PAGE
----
We really enjoy teaching woodworkers the very best ways that we have found to make handtools work the way they were designed to work: with speed, precision, and a surprisingly low demand on muscle power.
Hand tools force you to have a different relationship both to the tool and to the wood itself. The grain direction forces you to use the correct cutting direction and you can feel the tool react to any change of grain direction. You are also aware of when the blade dulls and the effort to use the hand tool increases. Sharpening and keeping a tool tuned are core skills needed by every woodworker.
We argue that if you can do all the woodworking operations using handtools you will have a much better understanding of how to do the same operation using power tools.
Taking any or all of these classes will help you become a better woodworker.
Note: In 2012 we made an major upgrade in the hand tools at the School. A combination of a gifts of old hand tools and purchases of new tools means that each workbench now has a full complement of jack planes, fore planes, carcass saws, mortice chisels, mallets, marking gauges and hold downs! We've expanded the range of teaching tools to include floats, plow planes and a range of hand saws. Get to experience the full range of traditional hand tools.
Handtool Woodworking with Jim Tolpin & Faculty
After the very positive reaction to Jim's new book - The New Tradtional Woodworker - we're expanding our range of hand tool classes.
Getting Started: Classes for Novices or Woodworkers new to Hand Tool Woodworking
April 14-18, May 12-16, June 23-27, August 4-8, September 15-19, 2014
Jim Tolpin's signature course. Discover the joy of working without dust and noise. Learn to use a handsaw, chisels and planes to dimension, finish and join wood while making bench tools.
Got the basics under control? Take one of our next level courses.
You may have taken one of the introductory classes above or have self-studied and done the projects in Jim Tolpin's "The New Traditional Woodworker". This class is designed to build on those skills and provide a mentored environment to explore further. We provide both techniques and project classes:
- Hand Tool Joinery Essentials - April 21-May 3 & August 11-15, 2014
Learn the joinery techniques and construction principles to build furniture using only hand tools. Dovetails, draw-bore mortics and tenons, and frame and panel construction.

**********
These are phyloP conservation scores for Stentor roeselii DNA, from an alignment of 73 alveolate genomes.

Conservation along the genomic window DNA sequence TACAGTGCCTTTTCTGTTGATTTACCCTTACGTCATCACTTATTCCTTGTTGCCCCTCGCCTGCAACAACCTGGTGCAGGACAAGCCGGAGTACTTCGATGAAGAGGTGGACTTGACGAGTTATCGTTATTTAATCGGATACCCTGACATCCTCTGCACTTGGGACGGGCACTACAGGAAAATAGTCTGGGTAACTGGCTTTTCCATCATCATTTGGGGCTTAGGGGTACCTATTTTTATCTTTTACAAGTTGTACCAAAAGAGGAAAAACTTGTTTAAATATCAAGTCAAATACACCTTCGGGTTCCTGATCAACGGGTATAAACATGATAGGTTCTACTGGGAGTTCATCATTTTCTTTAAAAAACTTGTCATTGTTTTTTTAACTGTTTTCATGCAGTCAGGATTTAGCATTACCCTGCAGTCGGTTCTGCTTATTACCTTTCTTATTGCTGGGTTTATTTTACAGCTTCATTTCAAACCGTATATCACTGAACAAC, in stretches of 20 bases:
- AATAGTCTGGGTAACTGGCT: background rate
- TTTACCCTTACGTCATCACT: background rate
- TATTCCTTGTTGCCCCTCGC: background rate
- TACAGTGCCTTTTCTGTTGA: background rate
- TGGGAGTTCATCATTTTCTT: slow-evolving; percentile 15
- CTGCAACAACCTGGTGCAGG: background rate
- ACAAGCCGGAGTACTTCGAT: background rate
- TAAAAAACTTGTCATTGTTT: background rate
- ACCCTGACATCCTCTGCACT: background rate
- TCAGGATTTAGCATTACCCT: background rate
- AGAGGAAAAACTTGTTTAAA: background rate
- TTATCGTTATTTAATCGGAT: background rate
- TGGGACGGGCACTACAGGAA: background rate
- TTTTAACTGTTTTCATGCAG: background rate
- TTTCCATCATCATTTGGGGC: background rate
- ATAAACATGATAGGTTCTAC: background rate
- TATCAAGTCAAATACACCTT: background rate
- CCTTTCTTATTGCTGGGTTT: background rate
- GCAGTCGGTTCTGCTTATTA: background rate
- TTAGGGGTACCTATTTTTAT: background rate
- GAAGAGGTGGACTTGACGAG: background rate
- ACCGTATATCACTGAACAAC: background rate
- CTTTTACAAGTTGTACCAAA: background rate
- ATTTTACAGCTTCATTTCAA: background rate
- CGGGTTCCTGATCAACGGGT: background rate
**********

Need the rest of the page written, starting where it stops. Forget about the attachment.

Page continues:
Ready to stretch yourself? Classes with Master Woodworkers:
Japanese Woodworking with Dale Brotherton
Master Classes with Garrett Hack
Precision with Hand Tools – September 1-5, 2014
Learn to flatten boards to polished smoothness, fair curves, fit drawer faces, make moldings, chamfer edges and cut joinery, and more, while using a wide variety of planes,marking tools, chisels, and saws.
Cabinet Curiosities - September 8-12, 2014
Design and build a small cabinet as you explore the design, details, and challenges of solid wood construction before starting on much larger pieces. You’ll delve into strong case joinery, choosing appropriate materials, dealing with wood movement, securing shelves and backs, making and attaching moldings, case corner details,making and hinging doors, and if there is time, make drawers.
"I can now do by hand many of the things I have been doing with noisy, dusty machines.
And I can do it better.” -- Don Stromberg
"I am delighted by what we learned, a practical understanding of how to build something using mostly hand-tools, and I am deeply pleased by how we learned, in a safe and supportive environment without pressure or constraint." -- Deborah Rosenberg
"This is truly a class that anyone could take—whatever your skill level learning will happen! I am looking forward to practicing all I have learned at home. I experience great joy as I put together my first joint—Lots of fun and very rewarding!" –Kristi Schroots
"Well timed instruction with clear explanations and lots of demonstrations. Rather than showing all the steps at once, the instructors showed each step after completing the previous step. The pace was fast enough to hold interest, but slow enough to allow for “corrections”. We were able to correct mistakes without feeling bad or incompetent—this is an art in teaching!" --Greg Hoerner
"The course was perfect: Careful, detailed instruction; superb individual attention; and the facility couldn’t be better (and the cookies were great too!)." –Gene Trobaugh